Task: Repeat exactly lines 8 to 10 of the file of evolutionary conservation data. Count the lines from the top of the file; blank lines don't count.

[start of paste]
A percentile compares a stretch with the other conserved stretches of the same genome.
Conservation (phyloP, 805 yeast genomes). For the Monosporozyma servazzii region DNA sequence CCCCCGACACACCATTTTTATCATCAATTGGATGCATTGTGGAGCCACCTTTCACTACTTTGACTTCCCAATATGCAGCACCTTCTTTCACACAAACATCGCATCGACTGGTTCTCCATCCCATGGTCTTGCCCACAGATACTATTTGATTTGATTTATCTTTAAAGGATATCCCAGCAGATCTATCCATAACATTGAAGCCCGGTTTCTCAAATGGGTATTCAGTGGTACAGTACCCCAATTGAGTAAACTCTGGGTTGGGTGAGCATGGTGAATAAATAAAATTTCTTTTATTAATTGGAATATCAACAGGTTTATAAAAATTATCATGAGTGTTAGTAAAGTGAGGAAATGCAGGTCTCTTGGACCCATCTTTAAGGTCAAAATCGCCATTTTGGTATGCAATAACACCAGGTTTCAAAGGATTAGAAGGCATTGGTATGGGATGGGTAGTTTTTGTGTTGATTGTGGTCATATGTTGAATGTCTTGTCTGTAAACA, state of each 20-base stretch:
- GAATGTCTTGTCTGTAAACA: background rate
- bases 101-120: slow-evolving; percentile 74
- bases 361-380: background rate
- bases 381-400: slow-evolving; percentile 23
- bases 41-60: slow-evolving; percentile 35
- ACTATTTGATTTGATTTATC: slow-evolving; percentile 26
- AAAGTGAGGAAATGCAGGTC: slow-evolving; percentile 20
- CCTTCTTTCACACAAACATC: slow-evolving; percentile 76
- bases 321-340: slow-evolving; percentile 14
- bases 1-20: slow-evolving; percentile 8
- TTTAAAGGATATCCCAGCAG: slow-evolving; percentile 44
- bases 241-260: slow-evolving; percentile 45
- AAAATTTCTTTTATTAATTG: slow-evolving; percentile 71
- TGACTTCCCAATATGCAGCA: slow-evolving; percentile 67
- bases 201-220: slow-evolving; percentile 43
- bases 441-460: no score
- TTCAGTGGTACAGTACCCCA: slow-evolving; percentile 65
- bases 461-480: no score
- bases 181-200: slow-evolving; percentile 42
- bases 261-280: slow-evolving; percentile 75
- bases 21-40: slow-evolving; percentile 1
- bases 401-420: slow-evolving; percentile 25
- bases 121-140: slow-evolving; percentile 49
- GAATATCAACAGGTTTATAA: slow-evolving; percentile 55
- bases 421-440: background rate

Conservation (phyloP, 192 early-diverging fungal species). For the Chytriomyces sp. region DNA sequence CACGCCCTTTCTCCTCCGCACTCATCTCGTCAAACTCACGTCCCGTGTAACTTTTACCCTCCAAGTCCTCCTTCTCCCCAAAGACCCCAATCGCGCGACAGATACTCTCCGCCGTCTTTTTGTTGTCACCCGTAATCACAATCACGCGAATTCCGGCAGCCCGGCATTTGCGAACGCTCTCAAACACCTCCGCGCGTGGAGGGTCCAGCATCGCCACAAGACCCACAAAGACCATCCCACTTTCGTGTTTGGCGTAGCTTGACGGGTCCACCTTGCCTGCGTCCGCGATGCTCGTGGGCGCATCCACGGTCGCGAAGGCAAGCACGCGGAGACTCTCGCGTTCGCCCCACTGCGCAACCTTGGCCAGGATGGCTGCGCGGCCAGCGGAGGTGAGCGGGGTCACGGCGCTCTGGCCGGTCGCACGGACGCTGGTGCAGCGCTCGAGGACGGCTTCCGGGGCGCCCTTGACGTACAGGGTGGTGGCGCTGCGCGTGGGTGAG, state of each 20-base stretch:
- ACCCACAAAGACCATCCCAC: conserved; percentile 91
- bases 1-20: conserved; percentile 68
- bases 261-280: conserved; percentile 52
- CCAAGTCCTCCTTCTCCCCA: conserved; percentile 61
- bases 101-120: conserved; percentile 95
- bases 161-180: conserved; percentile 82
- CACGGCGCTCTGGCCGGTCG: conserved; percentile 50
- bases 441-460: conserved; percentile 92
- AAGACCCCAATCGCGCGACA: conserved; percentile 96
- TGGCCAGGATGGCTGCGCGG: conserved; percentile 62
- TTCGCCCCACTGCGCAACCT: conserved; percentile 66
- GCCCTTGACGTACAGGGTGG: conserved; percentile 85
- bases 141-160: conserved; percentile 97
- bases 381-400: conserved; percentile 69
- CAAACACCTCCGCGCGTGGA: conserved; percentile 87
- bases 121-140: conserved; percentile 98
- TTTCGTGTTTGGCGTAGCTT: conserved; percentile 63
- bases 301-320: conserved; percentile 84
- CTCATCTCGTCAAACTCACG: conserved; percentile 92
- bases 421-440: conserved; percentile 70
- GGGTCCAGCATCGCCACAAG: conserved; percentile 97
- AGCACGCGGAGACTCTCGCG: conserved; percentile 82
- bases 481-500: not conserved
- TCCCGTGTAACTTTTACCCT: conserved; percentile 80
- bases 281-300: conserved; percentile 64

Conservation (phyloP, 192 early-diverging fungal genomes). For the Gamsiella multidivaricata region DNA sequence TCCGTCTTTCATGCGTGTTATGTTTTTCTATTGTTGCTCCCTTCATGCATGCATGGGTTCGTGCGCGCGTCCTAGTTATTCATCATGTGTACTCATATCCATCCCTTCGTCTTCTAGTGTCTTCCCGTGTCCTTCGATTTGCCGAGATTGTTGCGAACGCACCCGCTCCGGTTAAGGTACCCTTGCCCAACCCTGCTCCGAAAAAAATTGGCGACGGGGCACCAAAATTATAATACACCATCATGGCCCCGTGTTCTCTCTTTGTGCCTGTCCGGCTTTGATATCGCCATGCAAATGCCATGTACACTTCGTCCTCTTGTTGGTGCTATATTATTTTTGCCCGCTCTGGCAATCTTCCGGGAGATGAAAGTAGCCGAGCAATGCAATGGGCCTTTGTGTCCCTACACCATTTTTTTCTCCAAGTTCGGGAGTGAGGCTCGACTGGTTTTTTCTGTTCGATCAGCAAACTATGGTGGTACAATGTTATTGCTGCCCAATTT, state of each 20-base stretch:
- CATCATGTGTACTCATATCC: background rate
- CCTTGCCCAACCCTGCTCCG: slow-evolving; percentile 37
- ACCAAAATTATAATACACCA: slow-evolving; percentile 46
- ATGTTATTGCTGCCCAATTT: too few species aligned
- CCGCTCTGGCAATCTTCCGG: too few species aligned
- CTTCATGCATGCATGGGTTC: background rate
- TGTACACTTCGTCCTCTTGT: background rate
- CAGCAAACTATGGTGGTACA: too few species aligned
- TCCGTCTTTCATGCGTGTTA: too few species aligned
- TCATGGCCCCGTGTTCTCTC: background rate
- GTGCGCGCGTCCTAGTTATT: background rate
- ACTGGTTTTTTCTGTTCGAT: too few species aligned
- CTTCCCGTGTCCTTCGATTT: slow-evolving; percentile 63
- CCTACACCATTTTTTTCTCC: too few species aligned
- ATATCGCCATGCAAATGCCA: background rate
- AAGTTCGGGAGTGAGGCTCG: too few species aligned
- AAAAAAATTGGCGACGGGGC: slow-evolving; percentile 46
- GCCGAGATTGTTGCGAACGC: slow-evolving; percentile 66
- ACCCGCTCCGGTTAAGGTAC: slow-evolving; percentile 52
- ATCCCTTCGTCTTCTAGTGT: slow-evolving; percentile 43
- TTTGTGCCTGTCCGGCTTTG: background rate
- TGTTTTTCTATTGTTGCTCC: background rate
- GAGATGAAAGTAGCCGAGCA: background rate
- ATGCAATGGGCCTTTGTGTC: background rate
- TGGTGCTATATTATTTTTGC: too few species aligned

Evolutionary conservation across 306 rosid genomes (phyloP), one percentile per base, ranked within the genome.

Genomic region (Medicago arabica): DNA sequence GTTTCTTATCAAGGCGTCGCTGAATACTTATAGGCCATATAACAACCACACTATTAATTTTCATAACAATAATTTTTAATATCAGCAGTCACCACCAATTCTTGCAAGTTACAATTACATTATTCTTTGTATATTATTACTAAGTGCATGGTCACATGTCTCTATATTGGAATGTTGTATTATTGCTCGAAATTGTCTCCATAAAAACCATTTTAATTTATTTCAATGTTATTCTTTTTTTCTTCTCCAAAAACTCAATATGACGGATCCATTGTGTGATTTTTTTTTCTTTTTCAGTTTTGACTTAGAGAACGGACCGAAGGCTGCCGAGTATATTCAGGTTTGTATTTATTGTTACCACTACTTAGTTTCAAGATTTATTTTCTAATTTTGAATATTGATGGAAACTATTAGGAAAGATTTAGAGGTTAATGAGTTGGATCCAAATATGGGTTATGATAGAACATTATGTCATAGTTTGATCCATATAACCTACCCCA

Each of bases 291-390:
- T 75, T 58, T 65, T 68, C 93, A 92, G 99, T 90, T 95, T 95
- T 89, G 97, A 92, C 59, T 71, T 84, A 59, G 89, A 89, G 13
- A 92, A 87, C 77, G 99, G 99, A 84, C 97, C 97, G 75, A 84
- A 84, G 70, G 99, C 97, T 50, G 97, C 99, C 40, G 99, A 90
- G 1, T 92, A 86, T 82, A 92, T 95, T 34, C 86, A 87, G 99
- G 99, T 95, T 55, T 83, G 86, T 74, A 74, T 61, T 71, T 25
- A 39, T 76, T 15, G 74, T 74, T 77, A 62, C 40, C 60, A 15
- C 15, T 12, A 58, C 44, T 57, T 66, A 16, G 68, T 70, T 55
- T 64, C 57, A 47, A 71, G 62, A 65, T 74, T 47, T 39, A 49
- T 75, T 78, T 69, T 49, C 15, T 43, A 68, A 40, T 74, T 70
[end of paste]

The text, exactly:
- ACTATTTGATTTGATTTATC: slow-evolving; percentile 26
- AAAGTGAGGAAATGCAGGTC: slow-evolving; percentile 20
- CCTTCTTTCACACAAACATC: slow-evolving; percentile 76